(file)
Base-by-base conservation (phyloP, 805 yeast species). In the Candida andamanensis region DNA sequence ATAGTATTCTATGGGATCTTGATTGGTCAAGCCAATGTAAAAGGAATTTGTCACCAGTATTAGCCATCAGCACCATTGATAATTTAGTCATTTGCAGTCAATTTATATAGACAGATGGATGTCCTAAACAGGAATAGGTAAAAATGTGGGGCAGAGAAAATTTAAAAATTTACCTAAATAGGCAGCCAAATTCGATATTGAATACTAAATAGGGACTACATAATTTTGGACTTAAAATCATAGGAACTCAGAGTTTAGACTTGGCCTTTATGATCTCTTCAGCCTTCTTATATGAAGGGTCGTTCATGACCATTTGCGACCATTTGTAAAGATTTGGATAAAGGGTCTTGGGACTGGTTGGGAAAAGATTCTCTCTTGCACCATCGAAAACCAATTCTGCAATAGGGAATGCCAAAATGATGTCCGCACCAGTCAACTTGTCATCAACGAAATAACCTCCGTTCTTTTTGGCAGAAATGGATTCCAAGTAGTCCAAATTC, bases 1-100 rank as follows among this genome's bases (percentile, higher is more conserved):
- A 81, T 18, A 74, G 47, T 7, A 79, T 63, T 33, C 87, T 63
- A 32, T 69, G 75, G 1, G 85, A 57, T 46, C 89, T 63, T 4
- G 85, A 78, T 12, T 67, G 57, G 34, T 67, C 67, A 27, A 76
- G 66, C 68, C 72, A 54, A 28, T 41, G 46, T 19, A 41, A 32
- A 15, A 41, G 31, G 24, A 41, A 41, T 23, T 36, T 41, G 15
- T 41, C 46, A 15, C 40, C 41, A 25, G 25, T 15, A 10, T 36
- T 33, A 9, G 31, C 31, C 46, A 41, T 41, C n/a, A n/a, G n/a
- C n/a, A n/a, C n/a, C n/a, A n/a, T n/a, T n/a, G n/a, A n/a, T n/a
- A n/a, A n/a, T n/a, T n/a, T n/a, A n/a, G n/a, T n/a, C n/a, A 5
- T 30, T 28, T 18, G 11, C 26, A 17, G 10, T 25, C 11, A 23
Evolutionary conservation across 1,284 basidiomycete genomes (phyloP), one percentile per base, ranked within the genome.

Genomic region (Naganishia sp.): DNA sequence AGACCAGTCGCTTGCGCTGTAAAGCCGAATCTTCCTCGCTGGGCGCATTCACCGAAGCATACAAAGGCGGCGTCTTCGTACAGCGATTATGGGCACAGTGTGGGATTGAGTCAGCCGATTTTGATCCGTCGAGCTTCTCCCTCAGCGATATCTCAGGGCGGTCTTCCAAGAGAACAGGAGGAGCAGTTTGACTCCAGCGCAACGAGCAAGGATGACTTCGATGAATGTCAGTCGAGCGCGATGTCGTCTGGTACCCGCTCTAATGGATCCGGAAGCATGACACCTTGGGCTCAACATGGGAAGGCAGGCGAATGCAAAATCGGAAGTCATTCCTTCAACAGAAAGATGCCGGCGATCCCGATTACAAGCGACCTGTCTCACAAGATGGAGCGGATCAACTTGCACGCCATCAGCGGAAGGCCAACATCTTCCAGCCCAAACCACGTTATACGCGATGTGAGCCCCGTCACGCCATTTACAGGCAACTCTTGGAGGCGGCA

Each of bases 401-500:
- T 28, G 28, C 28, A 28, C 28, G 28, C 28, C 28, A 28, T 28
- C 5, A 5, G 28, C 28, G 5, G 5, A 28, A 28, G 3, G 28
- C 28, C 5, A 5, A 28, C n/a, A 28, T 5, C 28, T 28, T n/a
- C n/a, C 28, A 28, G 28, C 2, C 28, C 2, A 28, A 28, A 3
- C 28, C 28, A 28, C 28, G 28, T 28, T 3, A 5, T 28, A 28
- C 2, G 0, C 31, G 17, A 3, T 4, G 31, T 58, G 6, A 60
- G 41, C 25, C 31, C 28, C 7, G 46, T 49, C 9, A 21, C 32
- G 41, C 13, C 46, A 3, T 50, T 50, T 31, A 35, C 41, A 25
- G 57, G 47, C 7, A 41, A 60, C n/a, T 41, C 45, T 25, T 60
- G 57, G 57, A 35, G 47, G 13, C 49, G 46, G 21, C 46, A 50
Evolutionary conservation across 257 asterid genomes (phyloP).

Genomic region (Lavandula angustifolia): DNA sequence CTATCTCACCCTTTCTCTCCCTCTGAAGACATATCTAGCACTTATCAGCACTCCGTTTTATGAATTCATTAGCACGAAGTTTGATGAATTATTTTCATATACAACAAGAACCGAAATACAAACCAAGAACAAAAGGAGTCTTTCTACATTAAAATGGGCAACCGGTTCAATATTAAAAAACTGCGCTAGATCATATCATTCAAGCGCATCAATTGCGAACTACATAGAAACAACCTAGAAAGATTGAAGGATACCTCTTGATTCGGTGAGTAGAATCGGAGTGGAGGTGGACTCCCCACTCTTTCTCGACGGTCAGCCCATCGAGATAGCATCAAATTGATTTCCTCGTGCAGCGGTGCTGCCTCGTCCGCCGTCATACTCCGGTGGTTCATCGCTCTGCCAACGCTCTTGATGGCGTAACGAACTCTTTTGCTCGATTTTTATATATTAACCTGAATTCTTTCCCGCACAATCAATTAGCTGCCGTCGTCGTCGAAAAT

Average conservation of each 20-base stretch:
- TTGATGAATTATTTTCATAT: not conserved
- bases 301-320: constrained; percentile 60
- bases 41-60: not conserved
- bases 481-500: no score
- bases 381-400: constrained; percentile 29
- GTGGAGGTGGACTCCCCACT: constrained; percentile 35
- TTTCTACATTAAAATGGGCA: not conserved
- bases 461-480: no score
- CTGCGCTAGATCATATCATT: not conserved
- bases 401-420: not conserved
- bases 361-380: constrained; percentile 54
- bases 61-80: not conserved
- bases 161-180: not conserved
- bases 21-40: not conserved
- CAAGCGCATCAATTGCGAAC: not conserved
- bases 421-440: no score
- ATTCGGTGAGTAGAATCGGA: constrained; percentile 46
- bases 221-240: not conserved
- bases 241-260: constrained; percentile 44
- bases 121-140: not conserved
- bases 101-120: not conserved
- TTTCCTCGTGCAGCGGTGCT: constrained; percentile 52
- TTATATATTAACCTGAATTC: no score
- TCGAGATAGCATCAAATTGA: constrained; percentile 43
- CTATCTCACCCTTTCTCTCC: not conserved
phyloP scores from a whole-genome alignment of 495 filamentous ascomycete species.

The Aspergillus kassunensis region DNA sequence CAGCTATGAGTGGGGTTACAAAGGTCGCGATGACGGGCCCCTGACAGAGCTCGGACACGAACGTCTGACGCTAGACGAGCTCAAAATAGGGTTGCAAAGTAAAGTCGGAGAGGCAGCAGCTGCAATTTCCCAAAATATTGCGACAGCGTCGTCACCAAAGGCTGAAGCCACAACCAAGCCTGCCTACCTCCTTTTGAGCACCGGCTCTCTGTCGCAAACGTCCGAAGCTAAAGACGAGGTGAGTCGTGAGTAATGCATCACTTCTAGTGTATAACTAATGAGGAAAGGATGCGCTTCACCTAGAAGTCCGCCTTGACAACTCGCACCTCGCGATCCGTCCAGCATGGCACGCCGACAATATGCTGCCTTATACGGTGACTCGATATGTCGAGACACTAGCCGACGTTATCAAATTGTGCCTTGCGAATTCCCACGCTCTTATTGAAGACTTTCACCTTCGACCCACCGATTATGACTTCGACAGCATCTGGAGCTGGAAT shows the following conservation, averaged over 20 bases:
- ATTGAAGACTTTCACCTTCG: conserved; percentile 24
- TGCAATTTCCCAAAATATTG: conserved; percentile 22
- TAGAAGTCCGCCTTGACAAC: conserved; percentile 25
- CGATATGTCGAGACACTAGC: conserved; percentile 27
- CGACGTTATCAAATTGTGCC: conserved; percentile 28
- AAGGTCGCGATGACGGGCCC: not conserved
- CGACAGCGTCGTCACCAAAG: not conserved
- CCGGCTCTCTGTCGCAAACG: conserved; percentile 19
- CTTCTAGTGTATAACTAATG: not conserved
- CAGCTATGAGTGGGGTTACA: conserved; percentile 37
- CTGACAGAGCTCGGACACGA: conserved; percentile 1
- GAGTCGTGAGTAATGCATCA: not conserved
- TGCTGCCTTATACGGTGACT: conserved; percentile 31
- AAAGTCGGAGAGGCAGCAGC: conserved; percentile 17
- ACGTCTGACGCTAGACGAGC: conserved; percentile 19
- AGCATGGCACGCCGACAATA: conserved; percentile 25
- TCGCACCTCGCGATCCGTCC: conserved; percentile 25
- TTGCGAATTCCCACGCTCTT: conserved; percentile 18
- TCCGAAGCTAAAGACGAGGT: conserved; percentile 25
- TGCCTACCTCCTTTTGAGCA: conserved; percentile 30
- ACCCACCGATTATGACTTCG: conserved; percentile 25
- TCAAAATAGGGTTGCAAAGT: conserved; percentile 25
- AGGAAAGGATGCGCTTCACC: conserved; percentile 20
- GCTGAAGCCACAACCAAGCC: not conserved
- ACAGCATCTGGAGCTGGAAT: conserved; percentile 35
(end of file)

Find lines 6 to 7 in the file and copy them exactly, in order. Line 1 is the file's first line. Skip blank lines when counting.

- A 15, A 41, G 31, G 24, A 41, A 41, T 23, T 36, T 41, G 15
- T 41, C 46, A 15, C 40, C 41, A 25, G 25, T 15, A 10, T 36